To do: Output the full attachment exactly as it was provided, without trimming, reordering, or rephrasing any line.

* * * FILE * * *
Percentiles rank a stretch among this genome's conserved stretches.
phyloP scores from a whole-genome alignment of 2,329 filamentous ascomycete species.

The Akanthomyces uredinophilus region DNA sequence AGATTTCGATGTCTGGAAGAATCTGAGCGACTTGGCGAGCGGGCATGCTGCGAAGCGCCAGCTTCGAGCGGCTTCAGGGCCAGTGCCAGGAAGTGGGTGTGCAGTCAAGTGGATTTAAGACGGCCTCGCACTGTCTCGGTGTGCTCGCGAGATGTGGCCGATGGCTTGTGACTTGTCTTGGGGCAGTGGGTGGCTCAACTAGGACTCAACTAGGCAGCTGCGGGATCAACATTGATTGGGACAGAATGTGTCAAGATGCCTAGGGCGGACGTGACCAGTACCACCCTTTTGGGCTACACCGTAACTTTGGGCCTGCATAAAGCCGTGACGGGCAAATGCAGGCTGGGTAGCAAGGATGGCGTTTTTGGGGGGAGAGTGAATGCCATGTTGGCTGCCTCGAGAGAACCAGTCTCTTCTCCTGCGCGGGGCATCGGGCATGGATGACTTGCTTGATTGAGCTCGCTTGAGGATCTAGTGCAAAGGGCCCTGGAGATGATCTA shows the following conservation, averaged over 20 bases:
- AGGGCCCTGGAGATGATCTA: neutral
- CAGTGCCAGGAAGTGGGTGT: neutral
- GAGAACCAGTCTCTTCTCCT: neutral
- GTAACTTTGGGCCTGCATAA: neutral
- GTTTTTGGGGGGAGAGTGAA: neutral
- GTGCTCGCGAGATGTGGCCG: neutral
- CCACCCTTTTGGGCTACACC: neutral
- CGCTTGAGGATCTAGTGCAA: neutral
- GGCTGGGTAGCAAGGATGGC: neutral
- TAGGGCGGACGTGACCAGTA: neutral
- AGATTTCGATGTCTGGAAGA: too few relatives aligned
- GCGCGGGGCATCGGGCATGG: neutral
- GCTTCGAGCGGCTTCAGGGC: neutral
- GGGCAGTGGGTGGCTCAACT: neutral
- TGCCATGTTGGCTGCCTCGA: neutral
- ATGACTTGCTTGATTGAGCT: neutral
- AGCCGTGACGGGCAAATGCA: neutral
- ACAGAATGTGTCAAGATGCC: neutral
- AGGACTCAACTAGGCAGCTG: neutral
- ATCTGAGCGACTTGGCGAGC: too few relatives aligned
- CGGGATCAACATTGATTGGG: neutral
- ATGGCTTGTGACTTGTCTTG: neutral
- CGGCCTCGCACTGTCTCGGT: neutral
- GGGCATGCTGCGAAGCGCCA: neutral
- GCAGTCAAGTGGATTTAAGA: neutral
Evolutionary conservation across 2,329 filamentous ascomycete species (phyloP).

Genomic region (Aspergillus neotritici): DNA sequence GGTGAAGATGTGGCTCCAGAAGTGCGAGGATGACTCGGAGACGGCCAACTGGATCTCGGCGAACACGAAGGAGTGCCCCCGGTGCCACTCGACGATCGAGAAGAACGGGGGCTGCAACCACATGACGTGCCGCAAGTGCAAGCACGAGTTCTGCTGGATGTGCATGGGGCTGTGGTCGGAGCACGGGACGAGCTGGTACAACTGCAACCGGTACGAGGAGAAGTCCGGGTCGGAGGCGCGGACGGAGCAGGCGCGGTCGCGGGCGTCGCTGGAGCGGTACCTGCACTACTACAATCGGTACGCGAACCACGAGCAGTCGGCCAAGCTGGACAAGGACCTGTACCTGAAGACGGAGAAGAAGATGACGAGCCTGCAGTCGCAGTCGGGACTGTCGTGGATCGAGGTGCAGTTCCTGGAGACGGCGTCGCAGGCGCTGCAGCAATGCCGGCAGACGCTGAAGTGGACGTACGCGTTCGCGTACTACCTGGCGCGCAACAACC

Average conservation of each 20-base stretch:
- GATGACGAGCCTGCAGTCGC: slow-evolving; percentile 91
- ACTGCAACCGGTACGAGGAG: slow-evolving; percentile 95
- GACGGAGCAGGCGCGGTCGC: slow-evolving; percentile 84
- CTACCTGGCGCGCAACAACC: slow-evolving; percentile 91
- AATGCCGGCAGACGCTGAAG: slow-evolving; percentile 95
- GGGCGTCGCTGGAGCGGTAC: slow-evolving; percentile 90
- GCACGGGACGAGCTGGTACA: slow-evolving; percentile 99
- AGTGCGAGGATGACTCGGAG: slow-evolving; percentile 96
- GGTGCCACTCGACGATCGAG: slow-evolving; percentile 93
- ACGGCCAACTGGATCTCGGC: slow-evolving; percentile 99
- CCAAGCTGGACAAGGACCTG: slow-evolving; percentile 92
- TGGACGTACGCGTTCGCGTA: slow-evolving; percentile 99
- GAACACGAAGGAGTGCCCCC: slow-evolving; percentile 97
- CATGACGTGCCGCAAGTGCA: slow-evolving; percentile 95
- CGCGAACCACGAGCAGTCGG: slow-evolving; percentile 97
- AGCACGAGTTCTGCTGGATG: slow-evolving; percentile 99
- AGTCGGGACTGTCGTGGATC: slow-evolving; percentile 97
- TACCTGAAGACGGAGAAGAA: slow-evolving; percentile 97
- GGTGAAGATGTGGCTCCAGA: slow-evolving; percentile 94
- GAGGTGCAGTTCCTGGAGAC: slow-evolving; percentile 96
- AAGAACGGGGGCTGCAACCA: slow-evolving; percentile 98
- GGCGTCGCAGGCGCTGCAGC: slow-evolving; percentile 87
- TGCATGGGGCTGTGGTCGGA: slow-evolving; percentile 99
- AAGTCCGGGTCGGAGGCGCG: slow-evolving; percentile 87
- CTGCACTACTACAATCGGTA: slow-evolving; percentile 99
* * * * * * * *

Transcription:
Percentiles rank a stretch among this genome's conserved stretches.
phyloP scores from a whole-genome alignment of 2,329 filamentous ascomycete species.

The Akanthomyces uredinophilus region DNA sequence AGATTTCGATGTCTGGAAGAATCTGAGCGACTTGGCGAGCGGGCATGCTGCGAAGCGCCAGCTTCGAGCGGCTTCAGGGCCAGTGCCAGGAAGTGGGTGTGCAGTCAAGTGGATTTAAGACGGCCTCGCACTGTCTCGGTGTGCTCGCGAGATGTGGCCGATGGCTTGTGACTTGTCTTGGGGCAGTGGGTGGCTCAACTAGGACTCAACTAGGCAGCTGCGGGATCAACATTGATTGGGACAGAATGTGTCAAGATGCCTAGGGCGGACGTGACCAGTACCACCCTTTTGGGCTACACCGTAACTTTGGGCCTGCATAAAGCCGTGACGGGCAAATGCAGGCTGGGTAGCAAGGATGGCGTTTTTGGGGGGAGAGTGAATGCCATGTTGGCTGCCTCGAGAGAACCAGTCTCTTCTCCTGCGCGGGGCATCGGGCATGGATGACTTGCTTGATTGAGCTCGCTTGAGGATCTAGTGCAAAGGGCCCTGGAGATGATCTA shows the following conservation, averaged over 20 bases:
- AGGGCCCTGGAGATGATCTA: neutral
- CAGTGCCAGGAAGTGGGTGT: neutral
- GAGAACCAGTCTCTTCTCCT: neutral
- GTAACTTTGGGCCTGCATAA: neutral
- GTTTTTGGGGGGAGAGTGAA: neutral
- GTGCTCGCGAGATGTGGCCG: neutral
- CCACCCTTTTGGGCTACACC: neutral
- CGCTTGAGGATCTAGTGCAA: neutral
- GGCTGGGTAGCAAGGATGGC: neutral
- TAGGGCGGACGTGACCAGTA: neutral
- AGATTTCGATGTCTGGAAGA: too few relatives aligned
- GCGCGGGGCATCGGGCATGG: neutral
- GCTTCGAGCGGCTTCAGGGC: neutral
- GGGCAGTGGGTGGCTCAACT: neutral
- TGCCATGTTGGCTGCCTCGA: neutral
- ATGACTTGCTTGATTGAGCT: neutral
- AGCCGTGACGGGCAAATGCA: neutral
- ACAGAATGTGTCAAGATGCC: neutral
- AGGACTCAACTAGGCAGCTG: neutral
- ATCTGAGCGACTTGGCGAGC: too few relatives aligned
- CGGGATCAACATTGATTGGG: neutral
- ATGGCTTGTGACTTGTCTTG: neutral
- CGGCCTCGCACTGTCTCGGT: neutral
- GGGCATGCTGCGAAGCGCCA: neutral
- GCAGTCAAGTGGATTTAAGA: neutral
Evolutionary conservation across 2,329 filamentous ascomycete species (phyloP).

Genomic region (Aspergillus neotritici): DNA sequence GGTGAAGATGTGGCTCCAGAAGTGCGAGGATGACTCGGAGACGGCCAACTGGATCTCGGCGAACACGAAGGAGTGCCCCCGGTGCCACTCGACGATCGAGAAGAACGGGGGCTGCAACCACATGACGTGCCGCAAGTGCAAGCACGAGTTCTGCTGGATGTGCATGGGGCTGTGGTCGGAGCACGGGACGAGCTGGTACAACTGCAACCGGTACGAGGAGAAGTCCGGGTCGGAGGCGCGGACGGAGCAGGCGCGGTCGCGGGCGTCGCTGGAGCGGTACCTGCACTACTACAATCGGTACGCGAACCACGAGCAGTCGGCCAAGCTGGACAAGGACCTGTACCTGAAGACGGAGAAGAAGATGACGAGCCTGCAGTCGCAGTCGGGACTGTCGTGGATCGAGGTGCAGTTCCTGGAGACGGCGTCGCAGGCGCTGCAGCAATGCCGGCAGACGCTGAAGTGGACGTACGCGTTCGCGTACTACCTGGCGCGCAACAACC

Average conservation of each 20-base stretch:
- GATGACGAGCCTGCAGTCGC: slow-evolving; percentile 91
- ACTGCAACCGGTACGAGGAG: slow-evolving; percentile 95
- GACGGAGCAGGCGCGGTCGC: slow-evolving; percentile 84
- CTACCTGGCGCGCAACAACC: slow-evolving; percentile 91
- AATGCCGGCAGACGCTGAAG: slow-evolving; percentile 95
- GGGCGTCGCTGGAGCGGTAC: slow-evolving; percentile 90
- GCACGGGACGAGCTGGTACA: slow-evolving; percentile 99
- AGTGCGAGGATGACTCGGAG: slow-evolving; percentile 96
- GGTGCCACTCGACGATCGAG: slow-evolving; percentile 93
- ACGGCCAACTGGATCTCGGC: slow-evolving; percentile 99
- CCAAGCTGGACAAGGACCTG: slow-evolving; percentile 92
- TGGACGTACGCGTTCGCGTA: slow-evolving; percentile 99
- GAACACGAAGGAGTGCCCCC: slow-evolving; percentile 97
- CATGACGTGCCGCAAGTGCA: slow-evolving; percentile 95
- CGCGAACCACGAGCAGTCGG: slow-evolving; percentile 97
- AGCACGAGTTCTGCTGGATG: slow-evolving; percentile 99
- AGTCGGGACTGTCGTGGATC: slow-evolving; percentile 97
- TACCTGAAGACGGAGAAGAA: slow-evolving; percentile 97
- GGTGAAGATGTGGCTCCAGA: slow-evolving; percentile 94
- GAGGTGCAGTTCCTGGAGAC: slow-evolving; percentile 96
- AAGAACGGGGGCTGCAACCA: slow-evolving; percentile 98
- GGCGTCGCAGGCGCTGCAGC: slow-evolving; percentile 87
- TGCATGGGGCTGTGGTCGGA: slow-evolving; percentile 99
- AAGTCCGGGTCGGAGGCGCG: slow-evolving; percentile 87
- CTGCACTACTACAATCGGTA: slow-evolving; percentile 99